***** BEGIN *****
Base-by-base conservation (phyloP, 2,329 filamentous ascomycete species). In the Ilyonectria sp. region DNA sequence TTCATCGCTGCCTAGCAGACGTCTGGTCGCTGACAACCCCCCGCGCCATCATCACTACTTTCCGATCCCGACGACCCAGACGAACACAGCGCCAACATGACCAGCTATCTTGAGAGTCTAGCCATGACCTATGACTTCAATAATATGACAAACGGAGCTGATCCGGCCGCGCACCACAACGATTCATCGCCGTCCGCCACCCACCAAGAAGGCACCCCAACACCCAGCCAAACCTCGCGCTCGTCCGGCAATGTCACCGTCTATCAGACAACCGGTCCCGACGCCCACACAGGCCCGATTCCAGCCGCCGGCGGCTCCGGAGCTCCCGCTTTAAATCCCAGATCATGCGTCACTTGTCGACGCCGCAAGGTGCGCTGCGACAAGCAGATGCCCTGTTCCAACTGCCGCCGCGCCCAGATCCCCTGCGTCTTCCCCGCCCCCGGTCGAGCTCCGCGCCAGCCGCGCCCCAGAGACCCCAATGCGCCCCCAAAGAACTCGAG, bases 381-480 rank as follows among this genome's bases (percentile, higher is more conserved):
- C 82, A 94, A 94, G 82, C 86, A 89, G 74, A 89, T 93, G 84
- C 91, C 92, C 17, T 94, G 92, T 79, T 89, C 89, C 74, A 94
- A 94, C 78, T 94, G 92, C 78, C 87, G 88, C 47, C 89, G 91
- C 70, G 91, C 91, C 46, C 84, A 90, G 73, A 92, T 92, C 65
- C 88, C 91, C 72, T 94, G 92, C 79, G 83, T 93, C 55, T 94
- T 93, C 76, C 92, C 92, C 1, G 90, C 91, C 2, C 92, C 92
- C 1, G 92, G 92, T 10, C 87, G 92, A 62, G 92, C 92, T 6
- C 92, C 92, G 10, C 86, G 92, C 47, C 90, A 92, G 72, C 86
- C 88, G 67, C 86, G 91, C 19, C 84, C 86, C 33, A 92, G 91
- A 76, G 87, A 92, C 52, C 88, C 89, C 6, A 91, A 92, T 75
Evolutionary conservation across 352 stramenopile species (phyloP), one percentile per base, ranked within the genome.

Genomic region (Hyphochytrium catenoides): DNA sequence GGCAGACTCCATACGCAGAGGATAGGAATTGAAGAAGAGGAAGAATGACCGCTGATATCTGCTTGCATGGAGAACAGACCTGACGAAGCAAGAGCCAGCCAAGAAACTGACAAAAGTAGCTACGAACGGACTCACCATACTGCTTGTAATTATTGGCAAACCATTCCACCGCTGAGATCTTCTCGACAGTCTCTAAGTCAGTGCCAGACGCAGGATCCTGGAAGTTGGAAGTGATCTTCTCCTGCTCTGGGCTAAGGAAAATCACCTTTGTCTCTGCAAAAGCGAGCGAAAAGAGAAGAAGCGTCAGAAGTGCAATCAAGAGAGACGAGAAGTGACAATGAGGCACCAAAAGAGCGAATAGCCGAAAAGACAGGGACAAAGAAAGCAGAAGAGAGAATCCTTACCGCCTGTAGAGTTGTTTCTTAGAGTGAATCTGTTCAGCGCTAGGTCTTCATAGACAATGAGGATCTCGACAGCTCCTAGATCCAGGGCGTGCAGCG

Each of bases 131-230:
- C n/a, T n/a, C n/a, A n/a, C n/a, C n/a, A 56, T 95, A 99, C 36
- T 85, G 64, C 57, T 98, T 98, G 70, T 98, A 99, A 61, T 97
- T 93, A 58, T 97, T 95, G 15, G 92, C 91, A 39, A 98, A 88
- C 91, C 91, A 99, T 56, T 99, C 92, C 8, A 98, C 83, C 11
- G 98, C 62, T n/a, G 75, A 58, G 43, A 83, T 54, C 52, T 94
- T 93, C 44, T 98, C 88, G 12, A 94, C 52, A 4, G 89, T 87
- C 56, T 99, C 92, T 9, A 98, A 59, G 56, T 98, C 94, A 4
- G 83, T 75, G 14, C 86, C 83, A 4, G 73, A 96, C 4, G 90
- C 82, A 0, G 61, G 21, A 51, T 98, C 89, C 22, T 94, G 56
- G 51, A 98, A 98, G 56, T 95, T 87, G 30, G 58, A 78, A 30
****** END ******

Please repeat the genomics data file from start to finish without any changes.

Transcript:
Base-by-base conservation (phyloP, 2,329 filamentous ascomycete species). In the Ilyonectria sp. region DNA sequence TTCATCGCTGCCTAGCAGACGTCTGGTCGCTGACAACCCCCCGCGCCATCATCACTACTTTCCGATCCCGACGACCCAGACGAACACAGCGCCAACATGACCAGCTATCTTGAGAGTCTAGCCATGACCTATGACTTCAATAATATGACAAACGGAGCTGATCCGGCCGCGCACCACAACGATTCATCGCCGTCCGCCACCCACCAAGAAGGCACCCCAACACCCAGCCAAACCTCGCGCTCGTCCGGCAATGTCACCGTCTATCAGACAACCGGTCCCGACGCCCACACAGGCCCGATTCCAGCCGCCGGCGGCTCCGGAGCTCCCGCTTTAAATCCCAGATCATGCGTCACTTGTCGACGCCGCAAGGTGCGCTGCGACAAGCAGATGCCCTGTTCCAACTGCCGCCGCGCCCAGATCCCCTGCGTCTTCCCCGCCCCCGGTCGAGCTCCGCGCCAGCCGCGCCCCAGAGACCCCAATGCGCCCCCAAAGAACTCGAG, bases 381-480 rank as follows among this genome's bases (percentile, higher is more conserved):
- C 82, A 94, A 94, G 82, C 86, A 89, G 74, A 89, T 93, G 84
- C 91, C 92, C 17, T 94, G 92, T 79, T 89, C 89, C 74, A 94
- A 94, C 78, T 94, G 92, C 78, C 87, G 88, C 47, C 89, G 91
- C 70, G 91, C 91, C 46, C 84, A 90, G 73, A 92, T 92, C 65
- C 88, C 91, C 72, T 94, G 92, C 79, G 83, T 93, C 55, T 94
- T 93, C 76, C 92, C 92, C 1, G 90, C 91, C 2, C 92, C 92
- C 1, G 92, G 92, T 10, C 87, G 92, A 62, G 92, C 92, T 6
- C 92, C 92, G 10, C 86, G 92, C 47, C 90, A 92, G 72, C 86
- C 88, G 67, C 86, G 91, C 19, C 84, C 86, C 33, A 92, G 91
- A 76, G 87, A 92, C 52, C 88, C 89, C 6, A 91, A 92, T 75
Evolutionary conservation across 352 stramenopile species (phyloP), one percentile per base, ranked within the genome.

Genomic region (Hyphochytrium catenoides): DNA sequence GGCAGACTCCATACGCAGAGGATAGGAATTGAAGAAGAGGAAGAATGACCGCTGATATCTGCTTGCATGGAGAACAGACCTGACGAAGCAAGAGCCAGCCAAGAAACTGACAAAAGTAGCTACGAACGGACTCACCATACTGCTTGTAATTATTGGCAAACCATTCCACCGCTGAGATCTTCTCGACAGTCTCTAAGTCAGTGCCAGACGCAGGATCCTGGAAGTTGGAAGTGATCTTCTCCTGCTCTGGGCTAAGGAAAATCACCTTTGTCTCTGCAAAAGCGAGCGAAAAGAGAAGAAGCGTCAGAAGTGCAATCAAGAGAGACGAGAAGTGACAATGAGGCACCAAAAGAGCGAATAGCCGAAAAGACAGGGACAAAGAAAGCAGAAGAGAGAATCCTTACCGCCTGTAGAGTTGTTTCTTAGAGTGAATCTGTTCAGCGCTAGGTCTTCATAGACAATGAGGATCTCGACAGCTCCTAGATCCAGGGCGTGCAGCG

Each of bases 131-230:
- C n/a, T n/a, C n/a, A n/a, C n/a, C n/a, A 56, T 95, A 99, C 36
- T 85, G 64, C 57, T 98, T 98, G 70, T 98, A 99, A 61, T 97
- T 93, A 58, T 97, T 95, G 15, G 92, C 91, A 39, A 98, A 88
- C 91, C 91, A 99, T 56, T 99, C 92, C 8, A 98, C 83, C 11
- G 98, C 62, T n/a, G 75, A 58, G 43, A 83, T 54, C 52, T 94
- T 93, C 44, T 98, C 88, G 12, A 94, C 52, A 4, G 89, T 87
- C 56, T 99, C 92, T 9, A 98, A 59, G 56, T 98, C 94, A 4
- G 83, T 75, G 14, C 86, C 83, A 4, G 73, A 96, C 4, G 90
- C 82, A 0, G 61, G 21, A 51, T 98, C 89, C 22, T 94, G 56
- G 51, A 98, A 98, G 56, T 95, T 87, G 30, G 58, A 78, A 30